Performing and Listening Bodies
Parks, Kevin, Music - Graduate School of Arts and Sciences, University of Virginia
Coffey, Ted, University of Virginia
In the time before domestic electricity, the boundaries of music were clear. Due to the recent ubiquity of recording technology, our musical horizons have expanded greatly and the distinction between ordinary sounds and those considered appropriate to music has become increasingly muddled. The result is a sound world that would have been unimaginable only a century ago. As today’s music is no longer exclusively the product of human physical gestures, I begin by exploring the significance of the body in music and consider how experimental electroacoustic music practices might alter the way we perceive and understand music.
I propose three broad categories of music production: traditionally embodied music, disembodied music, and non-body music. I contemplate the impact the perceived absence of the body might have for the reception of electroacoustic music. I also specifically address the role of the human hand, its part in the creation of meaning and beauty in art and music, and its contribution to the expression of musical personhood. I critique the pernicious body/mind dichotomy, review some of the developments in the burgeoning field of Social Neuroscience, and consider their possible impact on our understanding of music.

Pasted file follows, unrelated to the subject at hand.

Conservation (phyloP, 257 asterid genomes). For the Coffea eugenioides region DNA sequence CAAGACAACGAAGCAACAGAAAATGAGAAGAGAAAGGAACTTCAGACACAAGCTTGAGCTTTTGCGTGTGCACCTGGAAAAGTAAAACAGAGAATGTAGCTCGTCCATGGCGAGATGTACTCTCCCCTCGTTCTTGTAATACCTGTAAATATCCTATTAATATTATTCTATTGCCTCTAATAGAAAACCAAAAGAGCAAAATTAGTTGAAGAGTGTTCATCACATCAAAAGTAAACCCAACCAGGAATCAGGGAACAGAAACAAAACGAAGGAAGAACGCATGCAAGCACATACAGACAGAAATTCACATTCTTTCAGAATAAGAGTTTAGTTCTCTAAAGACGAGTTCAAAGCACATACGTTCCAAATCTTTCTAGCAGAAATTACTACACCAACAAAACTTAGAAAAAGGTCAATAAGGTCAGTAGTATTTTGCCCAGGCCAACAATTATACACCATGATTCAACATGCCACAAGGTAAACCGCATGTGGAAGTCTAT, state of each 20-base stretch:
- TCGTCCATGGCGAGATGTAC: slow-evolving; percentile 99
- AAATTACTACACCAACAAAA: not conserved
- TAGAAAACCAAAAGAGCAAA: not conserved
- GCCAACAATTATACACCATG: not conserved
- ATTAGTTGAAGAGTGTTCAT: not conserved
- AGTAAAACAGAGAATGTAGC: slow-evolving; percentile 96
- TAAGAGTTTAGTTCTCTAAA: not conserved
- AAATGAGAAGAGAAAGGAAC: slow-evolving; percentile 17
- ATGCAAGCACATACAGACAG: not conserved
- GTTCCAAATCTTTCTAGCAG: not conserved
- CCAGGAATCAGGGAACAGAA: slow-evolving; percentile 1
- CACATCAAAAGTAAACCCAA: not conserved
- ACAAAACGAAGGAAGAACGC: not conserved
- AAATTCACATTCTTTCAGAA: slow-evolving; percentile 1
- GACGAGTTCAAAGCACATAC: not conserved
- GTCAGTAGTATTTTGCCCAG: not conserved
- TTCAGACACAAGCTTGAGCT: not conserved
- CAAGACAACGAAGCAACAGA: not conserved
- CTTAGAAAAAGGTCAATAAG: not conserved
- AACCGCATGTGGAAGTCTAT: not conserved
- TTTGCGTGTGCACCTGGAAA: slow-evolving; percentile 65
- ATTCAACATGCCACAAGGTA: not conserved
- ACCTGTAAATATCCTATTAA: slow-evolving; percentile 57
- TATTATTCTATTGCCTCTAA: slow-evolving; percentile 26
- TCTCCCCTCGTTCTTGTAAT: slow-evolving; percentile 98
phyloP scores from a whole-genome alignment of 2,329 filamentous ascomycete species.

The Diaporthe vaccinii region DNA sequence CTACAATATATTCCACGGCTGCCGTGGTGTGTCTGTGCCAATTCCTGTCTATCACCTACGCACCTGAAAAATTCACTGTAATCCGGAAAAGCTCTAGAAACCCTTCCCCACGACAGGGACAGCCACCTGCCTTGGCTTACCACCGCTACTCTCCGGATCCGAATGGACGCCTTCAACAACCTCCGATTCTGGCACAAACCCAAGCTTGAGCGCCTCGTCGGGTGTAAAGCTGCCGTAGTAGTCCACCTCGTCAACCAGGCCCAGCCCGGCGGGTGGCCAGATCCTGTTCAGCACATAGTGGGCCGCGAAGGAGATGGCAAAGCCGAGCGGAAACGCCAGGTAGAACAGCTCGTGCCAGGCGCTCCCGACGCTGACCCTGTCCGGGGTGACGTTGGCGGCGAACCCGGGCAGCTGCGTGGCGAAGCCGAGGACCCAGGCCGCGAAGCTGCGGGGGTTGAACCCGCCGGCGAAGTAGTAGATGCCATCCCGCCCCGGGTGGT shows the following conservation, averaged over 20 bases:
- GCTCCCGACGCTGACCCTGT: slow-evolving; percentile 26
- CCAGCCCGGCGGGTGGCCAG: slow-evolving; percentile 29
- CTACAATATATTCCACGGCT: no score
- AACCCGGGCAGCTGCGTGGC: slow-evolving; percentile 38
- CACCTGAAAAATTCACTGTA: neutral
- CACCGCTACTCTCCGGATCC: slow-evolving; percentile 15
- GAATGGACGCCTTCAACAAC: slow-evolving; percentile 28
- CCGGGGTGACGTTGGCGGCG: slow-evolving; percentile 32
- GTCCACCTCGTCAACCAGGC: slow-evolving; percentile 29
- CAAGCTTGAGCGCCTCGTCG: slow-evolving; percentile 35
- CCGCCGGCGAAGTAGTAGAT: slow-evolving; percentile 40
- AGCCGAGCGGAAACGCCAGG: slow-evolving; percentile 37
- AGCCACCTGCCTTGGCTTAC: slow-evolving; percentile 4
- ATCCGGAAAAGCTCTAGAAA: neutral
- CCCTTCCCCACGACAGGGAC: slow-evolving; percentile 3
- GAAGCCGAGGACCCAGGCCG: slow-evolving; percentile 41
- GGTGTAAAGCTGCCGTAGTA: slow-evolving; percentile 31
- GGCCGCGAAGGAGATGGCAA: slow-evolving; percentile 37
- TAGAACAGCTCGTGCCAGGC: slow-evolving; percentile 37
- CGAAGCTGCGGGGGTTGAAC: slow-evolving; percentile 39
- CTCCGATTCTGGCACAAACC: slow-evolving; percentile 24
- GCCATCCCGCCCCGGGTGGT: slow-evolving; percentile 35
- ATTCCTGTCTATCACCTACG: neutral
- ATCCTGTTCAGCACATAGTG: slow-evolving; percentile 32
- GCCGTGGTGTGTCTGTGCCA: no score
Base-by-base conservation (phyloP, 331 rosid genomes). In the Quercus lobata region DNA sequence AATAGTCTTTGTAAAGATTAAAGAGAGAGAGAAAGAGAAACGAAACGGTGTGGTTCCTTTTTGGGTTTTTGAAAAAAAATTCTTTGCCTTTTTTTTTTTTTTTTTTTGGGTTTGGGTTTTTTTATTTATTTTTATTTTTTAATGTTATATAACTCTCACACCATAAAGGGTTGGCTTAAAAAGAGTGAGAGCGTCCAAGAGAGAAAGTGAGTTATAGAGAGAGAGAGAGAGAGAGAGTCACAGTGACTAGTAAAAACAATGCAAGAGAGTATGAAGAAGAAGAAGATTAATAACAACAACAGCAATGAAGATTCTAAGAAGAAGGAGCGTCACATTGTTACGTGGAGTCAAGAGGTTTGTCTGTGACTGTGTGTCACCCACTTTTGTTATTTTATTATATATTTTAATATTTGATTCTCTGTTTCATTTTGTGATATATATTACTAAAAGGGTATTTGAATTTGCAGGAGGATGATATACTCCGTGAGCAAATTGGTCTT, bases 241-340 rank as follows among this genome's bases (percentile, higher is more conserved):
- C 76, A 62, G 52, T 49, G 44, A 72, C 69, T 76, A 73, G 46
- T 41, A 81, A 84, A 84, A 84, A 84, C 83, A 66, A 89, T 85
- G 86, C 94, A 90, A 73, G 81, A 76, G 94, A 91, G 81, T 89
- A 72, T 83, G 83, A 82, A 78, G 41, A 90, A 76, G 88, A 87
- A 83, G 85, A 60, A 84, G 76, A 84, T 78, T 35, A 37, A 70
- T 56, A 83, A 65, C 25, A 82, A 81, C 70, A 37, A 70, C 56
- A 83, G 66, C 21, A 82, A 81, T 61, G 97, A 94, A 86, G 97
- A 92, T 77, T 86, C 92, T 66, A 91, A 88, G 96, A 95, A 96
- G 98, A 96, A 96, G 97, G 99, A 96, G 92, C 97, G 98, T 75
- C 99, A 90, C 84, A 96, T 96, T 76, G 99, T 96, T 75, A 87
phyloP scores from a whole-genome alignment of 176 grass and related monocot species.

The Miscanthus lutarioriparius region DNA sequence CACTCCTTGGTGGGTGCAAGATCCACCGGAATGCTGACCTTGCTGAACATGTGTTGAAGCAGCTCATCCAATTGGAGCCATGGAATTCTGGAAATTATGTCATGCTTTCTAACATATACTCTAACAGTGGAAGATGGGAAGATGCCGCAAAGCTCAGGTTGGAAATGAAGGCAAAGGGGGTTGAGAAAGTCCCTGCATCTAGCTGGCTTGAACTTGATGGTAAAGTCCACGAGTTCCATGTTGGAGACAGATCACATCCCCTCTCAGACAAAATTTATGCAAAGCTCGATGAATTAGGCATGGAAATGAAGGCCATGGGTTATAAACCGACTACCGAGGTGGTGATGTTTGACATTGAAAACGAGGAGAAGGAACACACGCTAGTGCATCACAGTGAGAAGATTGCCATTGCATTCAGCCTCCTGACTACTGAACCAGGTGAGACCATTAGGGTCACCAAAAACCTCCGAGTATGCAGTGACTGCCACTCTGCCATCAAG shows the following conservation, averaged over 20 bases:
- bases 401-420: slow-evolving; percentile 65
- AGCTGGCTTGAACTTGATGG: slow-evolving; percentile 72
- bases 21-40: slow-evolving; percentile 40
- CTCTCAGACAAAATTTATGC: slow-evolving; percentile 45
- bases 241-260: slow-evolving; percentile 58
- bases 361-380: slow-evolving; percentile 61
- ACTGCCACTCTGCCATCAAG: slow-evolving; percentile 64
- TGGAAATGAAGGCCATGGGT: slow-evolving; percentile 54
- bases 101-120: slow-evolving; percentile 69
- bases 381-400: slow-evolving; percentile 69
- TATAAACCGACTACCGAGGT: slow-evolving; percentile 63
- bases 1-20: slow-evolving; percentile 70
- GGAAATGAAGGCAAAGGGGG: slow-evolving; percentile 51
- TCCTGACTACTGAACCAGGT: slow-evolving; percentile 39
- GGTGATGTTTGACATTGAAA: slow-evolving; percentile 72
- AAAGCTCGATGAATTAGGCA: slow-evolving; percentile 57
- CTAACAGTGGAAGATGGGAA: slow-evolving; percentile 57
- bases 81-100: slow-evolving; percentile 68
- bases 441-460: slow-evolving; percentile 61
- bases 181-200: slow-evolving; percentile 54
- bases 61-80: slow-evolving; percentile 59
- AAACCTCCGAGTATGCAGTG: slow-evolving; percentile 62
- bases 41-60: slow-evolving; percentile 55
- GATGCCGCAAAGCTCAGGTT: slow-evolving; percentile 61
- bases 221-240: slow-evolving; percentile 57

I discuss various aesthetic shifts throughout the late 19th and 20th centuries. Specifically, I survey the progressive disintegration of the boundaries separating art and life and the inclusion of the quotidian, increasingly deemed worthy of aesthetic contemplation. I argue that this new emphasis on the everyday was a century-long endeavor to defamiliarize perception. I also examine a central debate in electroacoustic music’s relatively short history: the argument over the nature of perception itself. I posit this as a philosophical dispute between Pierre Schaeffer and Luc Ferrari. I also briefly treat the reception of experimental music and art in light of Bourdieu's theories of art perception. I close by outlining some of my own aesthetic principles and musical practices.
PHD (Doctor of Philosophy)
experimental music, electroacoustic music, embodiment, musical personhood, Fluxus, musique concrète, noise, musical gesture